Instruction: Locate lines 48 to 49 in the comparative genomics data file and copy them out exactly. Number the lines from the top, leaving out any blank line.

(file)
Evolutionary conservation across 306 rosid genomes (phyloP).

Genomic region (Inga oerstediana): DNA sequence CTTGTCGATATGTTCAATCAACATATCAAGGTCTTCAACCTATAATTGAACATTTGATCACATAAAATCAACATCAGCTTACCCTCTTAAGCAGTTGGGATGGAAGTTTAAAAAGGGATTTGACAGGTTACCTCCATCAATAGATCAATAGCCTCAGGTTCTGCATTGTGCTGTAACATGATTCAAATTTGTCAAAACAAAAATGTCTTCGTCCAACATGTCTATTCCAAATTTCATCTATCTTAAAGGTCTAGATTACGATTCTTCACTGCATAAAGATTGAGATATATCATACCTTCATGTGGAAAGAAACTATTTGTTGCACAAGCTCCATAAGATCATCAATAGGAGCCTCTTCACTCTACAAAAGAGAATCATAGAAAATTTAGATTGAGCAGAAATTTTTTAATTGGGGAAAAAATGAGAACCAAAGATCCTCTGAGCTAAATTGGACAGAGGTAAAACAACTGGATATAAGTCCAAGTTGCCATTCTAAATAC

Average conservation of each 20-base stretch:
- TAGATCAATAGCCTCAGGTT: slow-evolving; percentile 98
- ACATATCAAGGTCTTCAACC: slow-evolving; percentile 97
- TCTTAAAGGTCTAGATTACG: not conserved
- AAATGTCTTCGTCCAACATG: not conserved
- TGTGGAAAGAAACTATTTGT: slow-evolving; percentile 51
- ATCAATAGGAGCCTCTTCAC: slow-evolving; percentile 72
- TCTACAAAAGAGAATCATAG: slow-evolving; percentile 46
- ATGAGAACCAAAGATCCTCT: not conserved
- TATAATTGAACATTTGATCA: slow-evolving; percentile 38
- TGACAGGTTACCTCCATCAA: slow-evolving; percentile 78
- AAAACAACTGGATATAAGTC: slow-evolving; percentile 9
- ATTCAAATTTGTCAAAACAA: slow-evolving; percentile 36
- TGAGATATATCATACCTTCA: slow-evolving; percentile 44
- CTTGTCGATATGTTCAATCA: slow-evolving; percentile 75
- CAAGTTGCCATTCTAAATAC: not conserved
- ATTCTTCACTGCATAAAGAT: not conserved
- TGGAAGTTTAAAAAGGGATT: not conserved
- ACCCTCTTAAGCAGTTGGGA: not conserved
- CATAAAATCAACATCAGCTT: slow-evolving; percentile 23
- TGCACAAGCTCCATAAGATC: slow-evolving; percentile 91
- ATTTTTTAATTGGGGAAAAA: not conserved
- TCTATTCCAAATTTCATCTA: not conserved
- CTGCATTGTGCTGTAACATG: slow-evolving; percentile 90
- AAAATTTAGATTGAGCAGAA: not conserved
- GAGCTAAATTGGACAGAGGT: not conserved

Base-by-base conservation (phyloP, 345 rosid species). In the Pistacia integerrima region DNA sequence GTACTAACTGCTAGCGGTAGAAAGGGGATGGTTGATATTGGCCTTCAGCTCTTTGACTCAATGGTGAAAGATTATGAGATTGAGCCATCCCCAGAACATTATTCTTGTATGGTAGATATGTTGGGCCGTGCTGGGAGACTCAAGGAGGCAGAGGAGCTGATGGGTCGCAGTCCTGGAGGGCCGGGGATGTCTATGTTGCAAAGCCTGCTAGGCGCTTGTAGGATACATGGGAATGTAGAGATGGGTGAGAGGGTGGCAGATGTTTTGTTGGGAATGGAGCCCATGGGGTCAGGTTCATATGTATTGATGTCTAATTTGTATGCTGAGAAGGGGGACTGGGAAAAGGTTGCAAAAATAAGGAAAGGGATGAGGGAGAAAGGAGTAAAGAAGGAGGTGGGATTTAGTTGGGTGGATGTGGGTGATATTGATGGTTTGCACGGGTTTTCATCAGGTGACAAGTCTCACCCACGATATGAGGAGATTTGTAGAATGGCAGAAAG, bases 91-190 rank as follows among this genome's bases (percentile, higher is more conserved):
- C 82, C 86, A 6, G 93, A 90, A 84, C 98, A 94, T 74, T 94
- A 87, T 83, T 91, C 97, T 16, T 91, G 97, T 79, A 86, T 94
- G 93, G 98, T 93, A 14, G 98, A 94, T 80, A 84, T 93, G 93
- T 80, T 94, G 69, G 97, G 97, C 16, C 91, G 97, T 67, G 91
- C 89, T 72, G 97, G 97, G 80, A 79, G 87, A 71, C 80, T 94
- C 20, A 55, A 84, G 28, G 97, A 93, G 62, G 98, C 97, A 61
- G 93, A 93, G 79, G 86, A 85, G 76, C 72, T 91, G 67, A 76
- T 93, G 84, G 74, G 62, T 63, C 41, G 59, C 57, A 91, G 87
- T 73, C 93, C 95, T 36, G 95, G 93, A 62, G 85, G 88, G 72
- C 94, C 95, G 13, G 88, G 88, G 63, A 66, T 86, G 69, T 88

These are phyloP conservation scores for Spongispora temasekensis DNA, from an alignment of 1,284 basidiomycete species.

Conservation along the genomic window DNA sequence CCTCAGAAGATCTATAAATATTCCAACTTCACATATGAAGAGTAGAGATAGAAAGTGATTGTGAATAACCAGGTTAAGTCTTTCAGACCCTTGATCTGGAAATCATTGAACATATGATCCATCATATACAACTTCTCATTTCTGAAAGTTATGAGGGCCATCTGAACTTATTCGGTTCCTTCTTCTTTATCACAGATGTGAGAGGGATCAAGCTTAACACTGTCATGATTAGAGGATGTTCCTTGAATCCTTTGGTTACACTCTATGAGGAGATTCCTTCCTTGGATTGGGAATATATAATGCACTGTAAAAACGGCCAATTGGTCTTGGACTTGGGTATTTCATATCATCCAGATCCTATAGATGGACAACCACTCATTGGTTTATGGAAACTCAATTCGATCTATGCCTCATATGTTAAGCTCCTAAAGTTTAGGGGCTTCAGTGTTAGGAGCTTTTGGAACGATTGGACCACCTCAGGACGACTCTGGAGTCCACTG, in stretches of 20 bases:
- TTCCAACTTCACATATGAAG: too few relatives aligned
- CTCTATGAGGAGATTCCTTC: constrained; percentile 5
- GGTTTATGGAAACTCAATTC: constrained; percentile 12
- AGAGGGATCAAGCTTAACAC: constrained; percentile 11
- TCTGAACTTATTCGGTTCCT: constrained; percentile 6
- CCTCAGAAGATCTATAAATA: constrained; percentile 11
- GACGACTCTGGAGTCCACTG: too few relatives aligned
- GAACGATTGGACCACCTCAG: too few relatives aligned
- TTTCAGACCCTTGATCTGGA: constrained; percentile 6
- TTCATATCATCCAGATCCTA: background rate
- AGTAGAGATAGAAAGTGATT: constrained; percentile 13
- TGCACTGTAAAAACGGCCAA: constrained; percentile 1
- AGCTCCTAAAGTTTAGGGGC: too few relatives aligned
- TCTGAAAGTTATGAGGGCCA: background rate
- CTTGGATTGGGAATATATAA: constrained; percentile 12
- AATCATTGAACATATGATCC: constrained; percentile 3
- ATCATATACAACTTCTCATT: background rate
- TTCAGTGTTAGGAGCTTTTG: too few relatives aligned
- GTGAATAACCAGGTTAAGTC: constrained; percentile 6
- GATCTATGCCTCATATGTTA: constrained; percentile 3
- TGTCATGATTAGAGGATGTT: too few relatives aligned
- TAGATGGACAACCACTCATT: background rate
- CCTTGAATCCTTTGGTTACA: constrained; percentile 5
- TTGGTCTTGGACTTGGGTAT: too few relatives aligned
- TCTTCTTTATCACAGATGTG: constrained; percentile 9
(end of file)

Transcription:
- GACGACTCTGGAGTCCACTG: too few relatives aligned
- GAACGATTGGACCACCTCAG: too few relatives aligned